-GSA Chambers v. Penske Truck Leasing Co., L.P., No. 1:2011cv00381 - Document 18 (E.D. Cal. 2011)

Court Description: FINDINGS and RECOMMENDATIONS Regarding Plaintiff's 10 MOTION for REMAND to State Court signed by Magistrate Judge Gary S. Austin on 4/15/2011. Referred to Judge Lawrence J. O'Neill. Objections to F&R due by 5/2/2011. (Bradley, A)
Download PDF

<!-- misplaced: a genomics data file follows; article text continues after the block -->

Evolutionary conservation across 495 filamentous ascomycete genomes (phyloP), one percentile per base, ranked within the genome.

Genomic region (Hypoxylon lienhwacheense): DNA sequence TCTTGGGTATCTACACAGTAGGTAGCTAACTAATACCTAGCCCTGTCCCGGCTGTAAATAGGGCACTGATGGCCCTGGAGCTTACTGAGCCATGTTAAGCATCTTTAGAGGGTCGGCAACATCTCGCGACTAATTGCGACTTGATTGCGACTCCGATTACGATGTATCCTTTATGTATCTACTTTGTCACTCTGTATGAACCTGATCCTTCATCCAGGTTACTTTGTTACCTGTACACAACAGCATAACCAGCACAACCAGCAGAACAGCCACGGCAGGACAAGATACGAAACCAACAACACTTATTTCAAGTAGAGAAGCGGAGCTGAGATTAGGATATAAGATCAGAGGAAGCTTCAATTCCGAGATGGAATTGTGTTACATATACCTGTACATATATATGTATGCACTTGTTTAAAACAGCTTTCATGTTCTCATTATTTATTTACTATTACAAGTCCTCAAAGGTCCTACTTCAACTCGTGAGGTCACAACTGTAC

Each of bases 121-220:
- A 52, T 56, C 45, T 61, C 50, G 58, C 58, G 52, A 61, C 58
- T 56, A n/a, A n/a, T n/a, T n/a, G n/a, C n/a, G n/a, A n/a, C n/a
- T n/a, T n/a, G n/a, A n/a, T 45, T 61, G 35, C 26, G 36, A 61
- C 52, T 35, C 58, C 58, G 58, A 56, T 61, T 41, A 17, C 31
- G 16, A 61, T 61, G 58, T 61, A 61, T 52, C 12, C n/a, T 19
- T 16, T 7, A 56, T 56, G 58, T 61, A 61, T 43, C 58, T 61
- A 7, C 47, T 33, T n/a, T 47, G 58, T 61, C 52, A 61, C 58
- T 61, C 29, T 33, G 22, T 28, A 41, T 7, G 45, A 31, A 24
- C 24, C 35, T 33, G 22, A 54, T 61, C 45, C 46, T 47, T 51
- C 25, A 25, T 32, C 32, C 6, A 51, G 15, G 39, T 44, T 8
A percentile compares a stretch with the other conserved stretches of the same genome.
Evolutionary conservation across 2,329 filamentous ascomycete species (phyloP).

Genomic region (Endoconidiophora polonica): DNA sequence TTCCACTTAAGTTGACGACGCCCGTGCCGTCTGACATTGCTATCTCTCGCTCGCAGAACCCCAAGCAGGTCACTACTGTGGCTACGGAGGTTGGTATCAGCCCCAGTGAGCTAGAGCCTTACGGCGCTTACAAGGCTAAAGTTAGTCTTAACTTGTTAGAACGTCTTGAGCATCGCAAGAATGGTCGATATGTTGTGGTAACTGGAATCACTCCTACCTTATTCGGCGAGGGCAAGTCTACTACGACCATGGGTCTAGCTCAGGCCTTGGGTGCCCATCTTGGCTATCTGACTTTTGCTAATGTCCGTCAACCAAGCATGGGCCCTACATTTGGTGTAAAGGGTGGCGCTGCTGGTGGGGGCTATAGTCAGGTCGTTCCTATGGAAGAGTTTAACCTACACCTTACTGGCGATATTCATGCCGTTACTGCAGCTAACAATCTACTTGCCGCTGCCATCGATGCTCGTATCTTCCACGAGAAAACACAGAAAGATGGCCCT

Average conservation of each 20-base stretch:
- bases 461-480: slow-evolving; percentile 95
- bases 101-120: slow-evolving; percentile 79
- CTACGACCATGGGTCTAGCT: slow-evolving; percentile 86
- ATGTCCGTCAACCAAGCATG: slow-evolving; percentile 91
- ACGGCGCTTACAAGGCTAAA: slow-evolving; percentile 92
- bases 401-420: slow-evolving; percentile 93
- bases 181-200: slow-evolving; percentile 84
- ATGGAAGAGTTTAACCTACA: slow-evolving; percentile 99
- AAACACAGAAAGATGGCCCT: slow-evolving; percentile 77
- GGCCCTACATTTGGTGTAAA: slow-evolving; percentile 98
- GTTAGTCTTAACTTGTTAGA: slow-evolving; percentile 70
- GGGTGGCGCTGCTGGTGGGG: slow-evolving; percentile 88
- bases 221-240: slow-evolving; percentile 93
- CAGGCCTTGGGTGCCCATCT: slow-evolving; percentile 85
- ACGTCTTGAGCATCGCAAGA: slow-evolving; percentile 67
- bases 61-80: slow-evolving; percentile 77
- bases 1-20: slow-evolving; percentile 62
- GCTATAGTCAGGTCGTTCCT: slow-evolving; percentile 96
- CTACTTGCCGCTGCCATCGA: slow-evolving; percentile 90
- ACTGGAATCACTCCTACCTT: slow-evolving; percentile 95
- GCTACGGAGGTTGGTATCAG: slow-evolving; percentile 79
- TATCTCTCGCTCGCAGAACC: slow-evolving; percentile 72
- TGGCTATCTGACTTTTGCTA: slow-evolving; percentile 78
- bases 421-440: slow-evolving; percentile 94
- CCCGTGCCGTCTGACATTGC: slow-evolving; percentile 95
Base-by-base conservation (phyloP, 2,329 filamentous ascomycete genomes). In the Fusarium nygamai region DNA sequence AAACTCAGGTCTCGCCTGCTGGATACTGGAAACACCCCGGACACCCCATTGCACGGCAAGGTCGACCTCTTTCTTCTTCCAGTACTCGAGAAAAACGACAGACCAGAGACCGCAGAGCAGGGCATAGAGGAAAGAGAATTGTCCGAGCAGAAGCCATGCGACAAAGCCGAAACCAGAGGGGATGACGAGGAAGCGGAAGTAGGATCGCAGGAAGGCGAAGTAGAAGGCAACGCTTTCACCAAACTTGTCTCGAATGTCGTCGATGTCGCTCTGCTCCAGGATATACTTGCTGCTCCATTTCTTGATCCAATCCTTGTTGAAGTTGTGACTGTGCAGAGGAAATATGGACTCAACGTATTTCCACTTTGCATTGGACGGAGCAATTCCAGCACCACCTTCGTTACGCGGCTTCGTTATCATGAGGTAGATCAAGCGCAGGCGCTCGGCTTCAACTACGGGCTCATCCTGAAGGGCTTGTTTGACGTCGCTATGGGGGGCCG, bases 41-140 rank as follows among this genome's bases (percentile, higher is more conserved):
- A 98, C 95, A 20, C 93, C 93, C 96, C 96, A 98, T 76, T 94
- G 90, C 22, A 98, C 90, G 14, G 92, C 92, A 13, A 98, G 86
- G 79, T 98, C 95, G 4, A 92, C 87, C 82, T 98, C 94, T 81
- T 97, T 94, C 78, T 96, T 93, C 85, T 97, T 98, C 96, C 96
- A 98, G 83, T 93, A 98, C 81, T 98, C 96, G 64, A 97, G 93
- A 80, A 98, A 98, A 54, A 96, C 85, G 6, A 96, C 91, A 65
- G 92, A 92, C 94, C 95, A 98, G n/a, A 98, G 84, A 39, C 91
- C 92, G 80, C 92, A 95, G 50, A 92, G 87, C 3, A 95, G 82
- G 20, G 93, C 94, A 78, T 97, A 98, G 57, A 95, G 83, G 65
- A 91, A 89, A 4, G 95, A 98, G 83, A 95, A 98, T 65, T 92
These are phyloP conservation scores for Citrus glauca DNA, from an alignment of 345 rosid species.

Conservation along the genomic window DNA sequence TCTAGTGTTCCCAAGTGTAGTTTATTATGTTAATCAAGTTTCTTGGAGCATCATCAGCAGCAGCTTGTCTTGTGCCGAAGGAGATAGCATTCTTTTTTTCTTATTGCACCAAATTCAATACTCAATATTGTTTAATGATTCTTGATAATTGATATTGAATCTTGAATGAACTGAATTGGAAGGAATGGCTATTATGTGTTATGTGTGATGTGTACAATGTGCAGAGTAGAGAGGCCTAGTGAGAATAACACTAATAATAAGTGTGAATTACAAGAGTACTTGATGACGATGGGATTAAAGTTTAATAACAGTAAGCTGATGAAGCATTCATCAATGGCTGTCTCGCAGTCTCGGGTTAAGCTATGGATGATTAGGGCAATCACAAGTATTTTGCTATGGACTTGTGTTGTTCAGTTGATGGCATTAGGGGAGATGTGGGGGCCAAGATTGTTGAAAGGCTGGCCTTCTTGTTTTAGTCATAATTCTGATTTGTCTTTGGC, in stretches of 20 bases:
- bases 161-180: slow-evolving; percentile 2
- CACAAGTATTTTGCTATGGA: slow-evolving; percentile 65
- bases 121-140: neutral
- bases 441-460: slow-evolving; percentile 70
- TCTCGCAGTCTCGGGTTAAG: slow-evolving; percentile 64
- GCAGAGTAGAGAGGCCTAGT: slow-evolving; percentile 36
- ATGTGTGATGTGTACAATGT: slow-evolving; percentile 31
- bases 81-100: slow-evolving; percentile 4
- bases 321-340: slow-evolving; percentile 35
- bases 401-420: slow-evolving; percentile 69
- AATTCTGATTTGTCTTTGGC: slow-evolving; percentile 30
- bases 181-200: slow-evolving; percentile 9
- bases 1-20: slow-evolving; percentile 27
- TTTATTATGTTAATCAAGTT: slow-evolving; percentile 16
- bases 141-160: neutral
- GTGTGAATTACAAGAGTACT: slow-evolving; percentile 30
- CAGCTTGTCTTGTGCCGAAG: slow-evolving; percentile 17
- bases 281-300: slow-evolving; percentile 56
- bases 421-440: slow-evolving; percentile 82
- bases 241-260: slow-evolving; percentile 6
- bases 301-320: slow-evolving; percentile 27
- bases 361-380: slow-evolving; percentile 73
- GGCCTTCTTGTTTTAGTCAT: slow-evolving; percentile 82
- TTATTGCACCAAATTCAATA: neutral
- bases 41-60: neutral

-GSA Chambers v. Penske Truck Leasing Co., L.P. Doc. 18 1 2 3 4 5 6 7 8 UNITED STATES DISTRICT COURT 9 EASTERN DISTRICT OF CALIFORNIA 10 ROBIN CHAMBERS, 11 12 13 14 15 16 ) ) Plaintiff, ) ) v. ) ) PENSKE TRUCK LEASING ) CORPORATION, a corporation; and DOES 1 ) through 60 inclusive, ) ) Defendants. ) _____________________________________ ) 1:11-cv-00381 LJO GSA FINDINGS AND RECOMMENDATIONS REGARDING PLAINTIFF’S MOTION FOR REMAND TO STATE COURT (Documents 11 & 12) 17 18 19 RELEVANT FACTUAL AND PROCEDURAL BACKGROUND According to Plaintiff Robin Chambers, she was employed by Defendant Penske Truck 20 Leasing Corporation from September 3, 2008, until her discharge on November 12, 2010. (Doc. 21 1, Ex. A, ¶¶ 8 & 14.) Plaintiff was hired as a Manager Trainee/Rental Representative, and prior 22 to her termination had received at least two salary increases during the course of her 23 employment, based upon excellent job performance. (Doc. 1, Ex. A, ¶ 8.) On November 7, 24 2010, Plaintiff contacted Defendant’s branch rental manager, her direct supervisor, and advised 25 him that she was suffering from severe swelling and pain in her feet and ankles. The branch 26 manager permitted Plaintiff to take the following Monday off so that she could obtain medical 27 28 1 Dockets.Justia.com 1 treatment. (Doc. 1, Ex. A, ¶ 9.) After seeking medical treatment from her primary care provider 2 and a specialist, Plaintiff returned to work on November 11, 2010. (Doc. 1, Ex. A, ¶¶ 10-13.) 3 The orthopedist with whom Plaintiff consulted referred her to physical therapy and provided a 4 note for her employer wherein it was stated that “when she did return to work [] she needed to be 5 allowed to come in late or leave early to attend physical therapy.” (Doc. 1, Ex. A, ¶ 11.) 6 On November 12, 2010, Plaintiff arrived early and worked a regular shift. Later that day, 7 Plaintiff was advised by the branch manager that she was terminated for “being late to work” and 8 because, despite a legitimate medical need, Plaintiff’s absence from the workplace constituted a 9 violation of a final written warning. (Doc. 1, Ex. A, ¶ 14.) 10 Thereafter, in December 2010, Plaintiff filed a complaint against Defendant with the 11 Department of Fair Employment and Housing. (Doc. 1, Ex. A, ¶ 15.) On or about January 20, 12 2011, Plaintiff filed a complaint against Defendant in the Stanislaus County Superior Court. 13 Plaintiff alleged disability discrimination, failure to accommodate a disability, failure to engage 14 in the interactive process, denial of medical leave, and retaliation and failure to prevent 15 discrimination and retaliation pursuant to California’s Fair Employment and Housing Act. (See 16 Doc. 1 at 2 & Ex. A.) 17 18 19 On March 3, 2011, Defendant filed its answer to the complaint (see Doc. 1, Ex. B), and on March 4, 2011, Defendant filed a Notice of Removal in this Court (Doc. 1). On March 9, 2011, Plaintiff filed the instant motion. (Docs. 10-12.) On April 1, 2011, 20 Defendant filed an opposition to the instant motion (Doc. 14) and on April 6, 2011, Plaintiff filed 21 her reply (Doc. 15). 22 On April 11, 2011, this Court determined the matter was suitable for decision without 23 oral argument pursuant to Local Rule 230(g).1 The hearing scheduled for April 15, 2011, was 24 vacated and the matter was deemed submitted for written findings. (Doc. 17.) 25 26 1 27 The Court carefully reviewed and considered all of the pleadings, including arguments, points and authorities, declarations, and exhibits. Any omission of a reference to an argument or pleading is not to be construed that this Court did not consider the argument or pleading. 28 2 1 2 LEGAL STANDARD Title 28 of the United States Code section 1441(a) provides that a defendant may remove 3 “any civil action brought in a State court of which the district courts . . . have original jurisdiction 4 . . ..” Removal is proper when a case originally filed in state court presents a federal question or 5 where there is diversity of citizenship among the parties and the amount in controversy exceeds 6 $75,000. See 28 U.S.C. §§ 1331, 1332(a). 7 Section 1447(c) provides that “[i]f at any time before final judgment it appears that the 8 district court lacks subject matter jurisdiction, the case shall be remanded.” “The removal statute 9 is strictly construed against removal jurisdiction [and] [t]he defendant bears the burden of 10 establishing that removal is proper.” Provincial Gov’t of Marinduque v. Placer Dome, Inc., 582 11 F.3d 1083 (9th Cir. 2009). The Ninth Circuit has held that “[w]here doubt regarding the right to 12 removal exists, a case should be remanded to state court.” Matheson v. Progressive Specialty 13 Ins. Co., 319 F.3d 1089, 1090 (9th Cir. 2003). 14 A motion to remand is the proper procedure for challenging removal. Babasa v. 15 LensCrafters, Inc., 498 F.3d 972, 974 (9th Cir. 2007). When reviewing a motion to remand, a 16 district court must analyze jurisdiction “on the basis of the pleadings filed at the time of removal 17 without reference to subsequent amendments.” Sparta Surgical Corp. v. Nat'l Ass'n of Sec. 18 Dealers, Inc., 159 F.3d 1209, 1213 (9th Cir. 1998) (citation omitted). If a defendant has 19 improperly removed a case over which the district court lacks subject matter jurisdiction, the 20 district court shall remand the case to the state court. 28 U.S.C. § 1447(c); see also Durham v. 21 Lockheed Martin Corp., 445 F.3d 1247, 1252 (9th Cir. 2006) (noting that a district court resolves 22 all ambiguity in favor of remand). However, a district court lacks discretion to remand a case to 23 the state court if the case was properly removed. Carpenters S. Cal. Admin. Corp. v. Majestic 24 Hous., 743 F.2d 1341, 1343 (9th Cir. 1984); see also Carnegie-Mellon Univ. v. Cohill, 484 U.S. 25 343, 356, 108 S.Ct. 614, 98 L.Ed.2d 720 (1988). 26 27 28 3 1 Where the parties in an action are citizens of different states, a district court “shall have 2 original jurisdiction . . . where the matter in controversy exceeds the sum or value of $75,000, 3 exclusive of interest and costs.” 28 U.S.C. § 1332(a). This amount includes claims for general 4 and special damages (excluding costs and interests), attorneys fees if recoverable by statute or 5 contract, and punitive damages, if recoverable as a matter of law. Conrad Assocs. v. Hartford 6 Accident & Indem. Co., 994 F.Supp. 1196, 1198 (N.D. Cal. 1998). The amount in controversy is 7 “determined at the time the action commences, and a federal court is not divested of jurisdiction 8 . . . if the amount in controversy subsequently drops below the minimum jurisdictional level.” 9 Hill v. Blind Industries and Services of Maryland, 179 F.3d 754, 757 (9th Cir. 1999). 10 Where the complaint does not specify the amount sought as damages, the removing party 11 must prove by a preponderance of the evidence that the amount in controversy meets the 12 jurisdictional threshold. Abrego v. The Dow Chemical Co., 443 F.3d 676, 683 (9th Cir. 2006); 13 Sanchez v. Monumental Life Ins. Co., 102 F.3d 398, 404 (9th Cir. 1996). 14 15 16 DISCUSSION Here, the parties do not dispute diversity of citizenship. Rather, the issue of jurisdiction turns on whether the amount in controversy meets or exceeds the $75,000 minimum requirement. 17 A. 18 Defendant presented evidence in its removal pleadings that, at the time of Plaintiff’s Lost Wages 19 termination, her hourly wage was $16.35, and that she was working an average of forty hours per 20 week, for a total annual wage of approximately $34,000.00. (Doc. 4, ¶ 3.) Defendant asserts it is 21 “reasonable to expect Plaintiff’s damages for lost wages and benefits to exceed $25,000.01 by the 22 time this case goes to trial.” (Doc. 14 at 3-4.) 23 Solely for the purpose of determining whether the monetary jurisdictional limit has been 24 met, the Court calculates that based upon the aforementioned Plaintiff’s lost wages from the date 25 of her termination to the time of removal, that they are at least $10,470.00. Additionally, 26 although this Court declines to project future wage loss until a trial date is set, it is reasonable to 27 28 4 1 anticipate compensatory damages may exceed $10,470. See Simmons v. PCR Technology, 209 2 F.Supp.2d 1029, 1032 (N.D. Cal. 2002). 3 B. 4 Plaintiff’s complaint seeks relief in the form of damages for emotional distress as a result Emotional Distress 5 of Defendant’s conduct. Plaintiff references “great mental, physical, and nervous discomfort, 6 annoyance, distress, anguish, worry [and] anxiety.” (Doc. 1, Ex. A & ¶ 47.) 7 A court may consider that emotional distress damages “are potentially substantial.” 8 Richmond v. Allstate Ins. Co., 897 F.Supp. 447, 450 (S.D. Cal. 1995). Such damages are also 9 properly considered when calculating the amount in controversy if emotional distress damages 10 were not clearly pled. Id., at 450. 11 To the degree Defendant has cited to authority wherein a jury awarded emotional distress 12 damages nearly equal to the damages awarded for the plaintiff’s lost wages, it is not unreasonable 13 to consider that Plaintiff here may likewise be entitled to damages for emotional distress in an 14 amount at least equal to her lost wages. See Simmons v. PCR Technology, 209 F.Supp.2d at 15 1034. 16 C. 17 Plaintiff’s complaint seeks punitive damages for Defendant’s despicable, oppressive, 18 fraudulent, malicious, deliberate, egregious and inexcusable conduct related to her allegedly 19 improper termination. (Doc. 1, Ex. A.) 20 Punitive Damages A court can consider punitive damages in calculating the amount in controversy. See Bell 21 v. Preferred Life Assur. Soc. Of Montgomery Ala., 320 U.S. 238, 240, 64 S.Ct. 5, 88 L.Ed. 15 22 (1943); Simmons v. PCR Technology, 209 F.Supp.2d at 1033 (court may consider punitive 23 damages recoverable under California’s Fair Employment and Housing Act when determining 24 the amount in controversy). Where the amount of punitive damages sought is unclear, a 25 defendant may introduce evidence of jury verdicts in cases involving analogous facts. Simmons 26 v. PCR Technology, 209 F.Supp.2d at 1033. 27 28 5 1 Here, Defendant referenced five jury verdicts in its Notice of Removal (see Doc. 1 at 8) 2 and in its Opposition to Plaintiff’s instant motion, Defendant offered an additional four jury 3 verdicts (see Doc. 14 at 8-10). All cases involve sums greater than $75,000. Plaintiff argues, 4 however, that the cases cited by Defendant do not involve analogous facts and are therefore not 5 persuasive. (Doc. 15 at 5-7.) 6 The Court has reviewed the jury verdicts and concludes they are sufficiently analogous. 7 While those facts are not completely similar to the facts in the instant case, they all involve 8 wrongful termination matters following health-related or injury-related absences, requests for 9 reduced hours, or similar accommodation requests by plaintiffs. See Simmons v. PCR 10 Technology, 209 F.Supp.2d at 1033 (“[t]he fact that the cited cases involve distinguishable facts 11 is not dispositive”). These cases therefore do establish, by a preponderance of the evidence, that 12 punitive damage awards in employment matters may be substantial. 13 D. 14 Plaintiff’s complaint seeks “statutory attorneys’ fees and costs, including those available” Attorneys’ Fees 15 pursuant to California Government Code section 12965(b)2 and California Code of Civil 16 Procedure section 1021.5. (Doc. 1, Ex. A.) 17 Defendant contends that attorneys fees, including future fees, are recoverable under the 18 California Fair Employment and Housing Act, and thus, such fees can be considered for purposes 19 of the amount in controversy necessary to establish this Court’s jurisdiction. (See Doc. 1 at 8 & 20 Doc. 14 at 12-13.) In her motion, Plaintiff argues future attorneys’ fees are not to be considered. 21 (Doc. 11 at 4 & Doc. 15 at 4-5.) 22 “[W]here an underlying statute authorizes an award of attorneys’ fees, either with 23 mandatory or discretionary language, such fees are to be included in the amount in controversy.” 24 25 26 2 This section provides, in pertinent part: “In actions brought under this section, the court, in its discretion, may award to the prevailing party reasonable attorney's fees and costs . . ..” 27 28 6 1 Galt G/S v. JSS Scandinavia, 142 F.3d 1150, 1156 (9th Cir. 1998). Because attorneys’ fees are 2 recoverable pursuant to the California Government Code, this Court will consider fees arising 3 from time spent on Plaintiff’s claims. 4 As pointed out by Defendant, attorneys fees accrued to date are, at a minimum, the 5 $2,275 sought by Plaintiff for preparation of the instant motion. (Doc. 14 at 12-13; see also Doc. 6 12.) As to future attorneys fees: 7 8 9 10 11 12 13 Plaintiff insists that attorneys’ fees are limited to those accrued at time of removal, maintaining that additional fees are too speculative. Plaintiff is mistaken. The Ninth Circuit clearly considers attorneys’ fees when assessing amount in controversy. Such fees necessarily accrue until the action is resolved. Thus, the Ninth Circuit must have anticipated that district courts would project fees beyond removal. The court determines the amount in controversy based on the damages that can reasonably be anticipated at the time of removal. Similarly, the measure of fees should be that amount that can reasonably be anticipated at the time of removal, not merely those already incurred. Simmons v. PCR Technology, 209 F.Supp.2d at 1034-35, internal citation & footnote omitted. Defendant has provided sufficient evidence to demonstrate that this Court can reasonably 14 anticipate thousands of dollars in attorneys’ fees. As the Simmons court noted, “in its twenty 15 years’ of experience, attorneys’ fees in individual discrimination cases often exceed the 16 damages.” Simmons v. PCR Technology, 209 F.Supp.2d at 1035. That court also recognized that 17 while very few cases ultimately proceed to trial, a plaintiff’s “claims are unlikely to be 18 immediately resolved. While attorneys’ fees alone would not necessarily exceed $75,000, when 19 viewed in combination . . . the jurisdictional minimum is clearly satisfied.” Id., at 1035. 20 E. 21 In her reply to Defendant’s Opposition, Plaintiff seeks an award of sanctions “because Sanctions 22 Defendant acted without a reasonable basis for removal.” (Doc. 15 at 7.) However, based upon 23 the foregoing discussion, Plaintiff’s request is mooted by the denial of her motion. 24 Conclusion 25 In sum, this Court finds Defendant’s removal was proper. Following Plaintiff’s challenge 26 by way of a motion to remand, this Court further finds that Defendant has met its burden of 27 28 7 1 proving by a preponderance of the evidence that the amount in controversy meets or exceeds the 2 jurisdictional threshold. 3 RECOMMENDATIONS 4 5 For the reasons stated above, this Court recommends that Plaintiff’s Motion for Remand to State Court be DENIED in its entirety. 6 These findings and recommendations are submitted to the district judge assigned to this 7 action, pursuant to Title 28 of the United States Code section 636(b)(1)(B) and this Court’s Local 8 Rule 304. Within fifteen (15) days of service of this recommendation, any party may file written 9 objections to these findings and recommendations with the Court and serve a copy on all parties. 10 Such a document should be captioned “Objections to Magistrate Judge’s Findings and 11 Recommendations.” The district judge will review the magistrate judge’s findings and 12 recommendations pursuant to Title 28 of the United States Code section 636(b)(1)(C). The 13 parties are advised that failure to file objections within the specified time may waive the right to 14 appeal the district judge’s order. Martinez v. Ylst, 951 F.2d 1153 (9th Cir. 1991). 15 16 IT IS SO ORDERED. 17 Dated: 6i0kij April 15, 2011 /s/ Gary S. Austin UNITED STATES MAGISTRATE JUDGE 18 19 20 21 22 23 24 25 26 27 28 8